Thursday, June 10, 2010

Early warning crisis indicators: truth in orthodoxy?

With the main drama of the world financial crisis behind us policy makers have lent increased urgency to coming up with ways to anticipate and thus prevent future crises. In other words, governments from around the world are looking for improved "early warning indicators" to keep this mess from ever happening again. Because, of course, NO ONE saw this crisis coming, right?

Whatever. The National Bureau of Economic Research has a new working paper out this week taking a fresh look at the early warnings literature. Unlike most papers studying the issue, which focus on particular variables specific to each past crisis in question, this paper approaches the 2008-09 crisis as if it didn't know anything about it before hand--prioritizing the variables most often identified in the past.

The authors, Jeff Frankel and George Saravelos from the Harvard Kennedy School, essentially ask the question: without the benefit of hindsight, would the standard crisis indicators have been able to successfully predict the 2008-09 crisis?

The paper starts with a very thorough review of past empirical studies to identify what indicators have most often been found to be statistically significant crisis predictors. Reviewing over 80 studies, the authors come up with these numbers, presented here courtesy of Maladjusted Charts:

[Number of times found to be statistically significant]
As can be seen above, there's no real shockers in this list as most of the top variables are the usual suspects. Foreign reserves has been found to be statistically significant by 50 different studies, followed by the real exchange rate (48), GDP (25), credit (22) and, of course, the current account (22).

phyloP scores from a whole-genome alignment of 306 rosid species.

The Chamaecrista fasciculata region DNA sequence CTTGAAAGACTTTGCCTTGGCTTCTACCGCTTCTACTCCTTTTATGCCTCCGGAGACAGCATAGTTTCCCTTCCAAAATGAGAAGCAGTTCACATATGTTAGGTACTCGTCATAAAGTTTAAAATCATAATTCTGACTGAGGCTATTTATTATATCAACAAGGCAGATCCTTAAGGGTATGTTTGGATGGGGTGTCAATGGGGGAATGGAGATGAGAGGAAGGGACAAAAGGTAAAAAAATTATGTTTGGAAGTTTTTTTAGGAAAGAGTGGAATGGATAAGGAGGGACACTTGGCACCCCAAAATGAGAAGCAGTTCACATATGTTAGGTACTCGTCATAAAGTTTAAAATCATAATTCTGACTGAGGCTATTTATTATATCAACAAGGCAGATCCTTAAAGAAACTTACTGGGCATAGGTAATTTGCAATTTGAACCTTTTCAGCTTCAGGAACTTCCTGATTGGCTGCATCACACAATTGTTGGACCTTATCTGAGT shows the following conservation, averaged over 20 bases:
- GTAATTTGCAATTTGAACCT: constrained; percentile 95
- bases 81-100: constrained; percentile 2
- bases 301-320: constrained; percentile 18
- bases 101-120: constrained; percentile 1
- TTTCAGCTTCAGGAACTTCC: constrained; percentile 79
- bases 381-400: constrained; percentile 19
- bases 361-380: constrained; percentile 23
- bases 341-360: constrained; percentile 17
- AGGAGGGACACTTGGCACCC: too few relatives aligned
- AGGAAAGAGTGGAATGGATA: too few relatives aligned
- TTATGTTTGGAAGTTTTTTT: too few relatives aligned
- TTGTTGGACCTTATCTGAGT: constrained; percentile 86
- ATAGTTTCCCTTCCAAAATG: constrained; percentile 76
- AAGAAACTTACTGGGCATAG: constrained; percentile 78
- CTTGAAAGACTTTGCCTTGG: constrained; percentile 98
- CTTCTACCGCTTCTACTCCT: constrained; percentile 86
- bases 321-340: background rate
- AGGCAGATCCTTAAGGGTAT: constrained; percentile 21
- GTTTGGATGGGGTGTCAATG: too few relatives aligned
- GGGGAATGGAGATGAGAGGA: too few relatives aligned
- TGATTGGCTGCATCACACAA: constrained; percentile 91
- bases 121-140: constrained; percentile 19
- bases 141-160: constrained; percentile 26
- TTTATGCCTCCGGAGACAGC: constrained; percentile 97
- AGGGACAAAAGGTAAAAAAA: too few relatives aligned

Now, quite naturally, this on its own says more about the state of the economic literature than it does about what variables actually predict crises more accurately. The more orthodox variables have probably been studied for longer and hence more papers have found them significant. Similarly, variables like debt composition and capital flows only began to receive attention in the wake of the Asian crisis and the literature surrounding their role in financial crises has really only picked up in recent years.

So given this conceptual issue, a thorough empirical investigation--using innovative measures of crisis severity and incidence--might give less importance to the orthodox indicators, no? After all, a pattern in recent studies is that traditional indicators like foreign reserves to GDP or real exchange rate overvaluation do not predict crises as powerfully as previously thought.

Well, not so fast the authors of this paper say. After crunching the numbers they find that, without the benefit of hindsight and ignoring the particulars of the 2008-09 crisis, the two variables that predicted it's impact the best were foreign reserves and real exchange rate overvaluation.

Truth in orthodoxy? I wonder... That's really too bad though. I was kinda rooting for debt composition and capital flows.

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